John Prevas’ historical account of Xenophon’s March is not only the best book I’ve read this year but has quickly become one of my top favorite books of all time. The author does a fantastic job engaging the reader in reliving Xenophon’s courageous military retreat from the most hostile forces and circumstances imaginable. John Prevas’ book reminded me of an important historical lesson that as people we must continue to learn from the past in order to make more informed and educated decisions in the future.
Xenophon was a student of Socrates, and was born in Athens around 430 B.C. to a wealthy family. He was convinced by his friend Pronexus to participate in the military expedition led by Cyrus the younger against his older brother, Artaxerxes. Xenophon was a philosopher, historian, solder, and mercenary.
After a bitter civil war between Sparta and the Greek city-states, including Athens, Greece was politically and economically devastated. Professional warriors chose to contract themselves out as mercenaries in order to maintain a living. Artaxerxes II was the king of the Persian Empire which was the dominant ruling institution at the time and had engaged in several conflicts with the Greeks in the years prior. Cyrus was the younger brother of Artaxerxes and wanted to kill his brother in an attempt to take his throne. Cyrus recruited approximately 14,000 Greek mercenaries known as the “Ten Thousand” in search of employment in addition to a number of loyal Persian forces. Lured by the promise of a decent wage, a new home, and provisions from victory, the mercenaries participated in the Campaign in 401 B.C. However, when word broke out that Cyrus was attempting to take the throne for himself, the Greeks refused to continue. They would eventually be persuaded by the Spartan general Clearchus to proceed with the expedition.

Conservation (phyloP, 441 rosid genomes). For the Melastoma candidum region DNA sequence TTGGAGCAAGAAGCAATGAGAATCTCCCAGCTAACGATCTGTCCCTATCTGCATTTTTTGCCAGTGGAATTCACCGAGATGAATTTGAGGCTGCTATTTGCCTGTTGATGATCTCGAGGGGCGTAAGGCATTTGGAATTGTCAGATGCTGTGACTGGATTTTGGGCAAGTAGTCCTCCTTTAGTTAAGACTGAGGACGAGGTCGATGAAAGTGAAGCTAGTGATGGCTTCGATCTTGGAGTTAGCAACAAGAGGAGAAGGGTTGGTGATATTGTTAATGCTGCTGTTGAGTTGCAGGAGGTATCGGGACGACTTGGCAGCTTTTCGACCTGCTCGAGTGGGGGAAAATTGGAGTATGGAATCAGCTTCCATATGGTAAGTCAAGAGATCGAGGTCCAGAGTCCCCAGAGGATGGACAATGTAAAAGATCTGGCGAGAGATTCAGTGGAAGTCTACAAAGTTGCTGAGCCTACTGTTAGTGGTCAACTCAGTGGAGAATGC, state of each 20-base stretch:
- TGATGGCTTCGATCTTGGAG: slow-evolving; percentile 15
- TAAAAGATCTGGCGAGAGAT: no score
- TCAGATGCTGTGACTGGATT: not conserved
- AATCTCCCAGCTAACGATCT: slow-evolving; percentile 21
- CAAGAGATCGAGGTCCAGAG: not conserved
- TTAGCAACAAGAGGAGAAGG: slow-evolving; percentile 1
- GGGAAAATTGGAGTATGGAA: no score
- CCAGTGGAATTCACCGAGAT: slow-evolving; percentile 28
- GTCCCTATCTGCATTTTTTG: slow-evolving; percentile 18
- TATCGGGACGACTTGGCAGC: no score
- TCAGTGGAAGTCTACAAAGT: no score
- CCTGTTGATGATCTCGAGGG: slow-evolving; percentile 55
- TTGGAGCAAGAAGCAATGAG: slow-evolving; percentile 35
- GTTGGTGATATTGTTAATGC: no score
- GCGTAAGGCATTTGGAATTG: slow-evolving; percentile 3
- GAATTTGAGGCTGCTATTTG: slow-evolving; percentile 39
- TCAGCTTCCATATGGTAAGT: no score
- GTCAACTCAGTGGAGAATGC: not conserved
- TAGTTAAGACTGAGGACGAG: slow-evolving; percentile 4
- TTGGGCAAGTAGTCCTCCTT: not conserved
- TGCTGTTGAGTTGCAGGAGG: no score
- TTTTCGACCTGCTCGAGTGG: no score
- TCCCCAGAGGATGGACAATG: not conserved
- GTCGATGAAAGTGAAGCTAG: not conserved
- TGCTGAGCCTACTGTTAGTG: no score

When Cyrus died in battle the Persian general and statesmen, Tissaphernes, attempted to make a truce with the Greek mercenaries and invited General Clearchus among three other generals and many captains to a peace conference involving a lavish dinner. Once the officers arrived, the doors closed, and all were slaughtered.
The mercenaries then found themselves afraid and leaderless in a hostile territory 1200 miles away from home. The cries and desperation of the mercenaries were answered when Xenophon emerged and agreed to become their leader and take them back home to the Greek mainland. What happened next became one of the most grueling and terrifying journeys back home across the Armenian mountains in the cold of winter. Under constant threat from the Persians and barbaric tribes along the way, Xenophon utilized his intellect, experience, and wisdom to protect his army, negotiate treatise, and deal with betrayal. Additionally, Xenophon and the mercenaries had to endure the constant depletion of resources and provisions. Under constant scrutiny by his fellow soldiers who would not hesitate to vote and have him executed for lack of leadership, Xenophon endured a leadership crusade to bring hope in the midst of chaos, despair, and uncertainty.
After his retirement from military service, Xenophon lived in peace with his family for two and a half decades before political tensions forced him to relocate to Corinth where he died at the approximate age of 76. During his retirement, Xenophon wrote many works of literature, history, philosophy, biographical accounts, as well as manuals on horsemanship and hunting.
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